(You can read about Mom in this post, also)

Wednesday, May 5, 2010

Growing Garden Surprises

Skyler, keeping watch in the garden
This year I seem to be growing a Skyler-dog in my tulip patch.  I’m amazed because it wasn’t there last year.  My garden work had always consisted of five minutes of weeding and planting, interspersed with interruptions to throw tennis balls a dozen times for her before I could turn back to my labors.  Weed.  Throw. Repeat.  My Millie, on the other hand, picked a spot nearby me in the grass and calmly surveyed her domain while I worked the dirt.  But this spring, with the death of her long-time companion, Skyler is surprisingly content to sit beside me and watch the world pass by on the sidewalk (read about Millie here).  She has become a welcome fixture in the landscape, filling in the empty spot in my heart and yard.

The rest of my garden brought surprises again this year.  But that’s what they are for.  We are not masters of nature; nature knows exactly what it wants.  This year the tall phlox has (with the determination of a teenager defying her parents, consequences be damned) migrated down the slope where I had stationed it.  A few plants have taken up a close relationship with my bearded irises.  Some of the tribe prefer to become entangled with the wild shenanigans of the yarrow and Russian sage.  They think they’ve blended into the neighborhood, but soon they’ll be too tall and will expose themselves as the interlopers they are.  One lone rebel rises up through the branches of dwarf azalea on the other side of the stone steps.  My original phlox patch is bare except for one singular timid soul that chose to stay put.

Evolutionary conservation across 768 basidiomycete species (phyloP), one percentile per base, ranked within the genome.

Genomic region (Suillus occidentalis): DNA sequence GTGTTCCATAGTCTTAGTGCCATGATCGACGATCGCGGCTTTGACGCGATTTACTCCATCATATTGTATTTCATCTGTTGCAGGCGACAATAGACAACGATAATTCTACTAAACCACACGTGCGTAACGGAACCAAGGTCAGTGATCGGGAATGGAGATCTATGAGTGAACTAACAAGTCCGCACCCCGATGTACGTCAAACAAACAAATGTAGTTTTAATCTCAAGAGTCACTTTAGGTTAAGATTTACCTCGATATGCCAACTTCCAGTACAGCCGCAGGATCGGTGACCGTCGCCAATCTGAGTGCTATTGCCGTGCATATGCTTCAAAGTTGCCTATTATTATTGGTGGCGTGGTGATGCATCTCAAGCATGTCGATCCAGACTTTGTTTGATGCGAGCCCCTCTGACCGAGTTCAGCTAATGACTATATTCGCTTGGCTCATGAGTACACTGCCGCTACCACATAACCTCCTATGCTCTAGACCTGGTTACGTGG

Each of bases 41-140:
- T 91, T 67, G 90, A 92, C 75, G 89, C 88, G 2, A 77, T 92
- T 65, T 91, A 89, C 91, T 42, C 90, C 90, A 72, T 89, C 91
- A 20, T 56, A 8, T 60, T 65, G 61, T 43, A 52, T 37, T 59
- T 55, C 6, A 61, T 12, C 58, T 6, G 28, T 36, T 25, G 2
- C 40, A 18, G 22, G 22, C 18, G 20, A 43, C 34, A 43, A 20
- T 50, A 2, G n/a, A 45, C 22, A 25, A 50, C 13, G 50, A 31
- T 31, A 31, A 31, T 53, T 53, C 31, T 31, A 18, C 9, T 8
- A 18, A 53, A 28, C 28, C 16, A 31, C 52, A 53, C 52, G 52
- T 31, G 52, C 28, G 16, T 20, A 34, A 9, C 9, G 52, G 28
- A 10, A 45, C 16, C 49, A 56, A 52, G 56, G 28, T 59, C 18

And so it goes as the lavender overtakes the evening primrose, which duck for cover under the butterfly bush.  The weedy-looking plant with the giant fuzzy leaves that I almost uprooted as a weed turns out to be the yellow waxy bell I planted a couple of years ago.  It’s only now making its presence know.  My “dwarf” hydrangea at the front of the bed is the size of a Mini-Cooper, blocking the coreopsis behind it.  But I love the surprises I see out my window of a garden constantly involved its own self-renovation project.

I watch the garden that is my children’s lives now with the same eye.  They also refuse to grow where they are planted.  They migrate on a whim, sometimes to locales where they flourish with abandon, sometimes in directions where they risk languishing.  As a mother, I want to dig them up and put them back in the garden bed I had prepared for them, saying, “Here, this is the best spot for you.  I know because I have studied the sun and the soil.  All the gardening books say this how you thrive.”  Yet one day you look out your window and see them in lush bloom under the shade when you were absolutely positive they needed full sun.  And you marvel at their resilience.

A bearded iris, purchased from Iris City Gardens in Nashville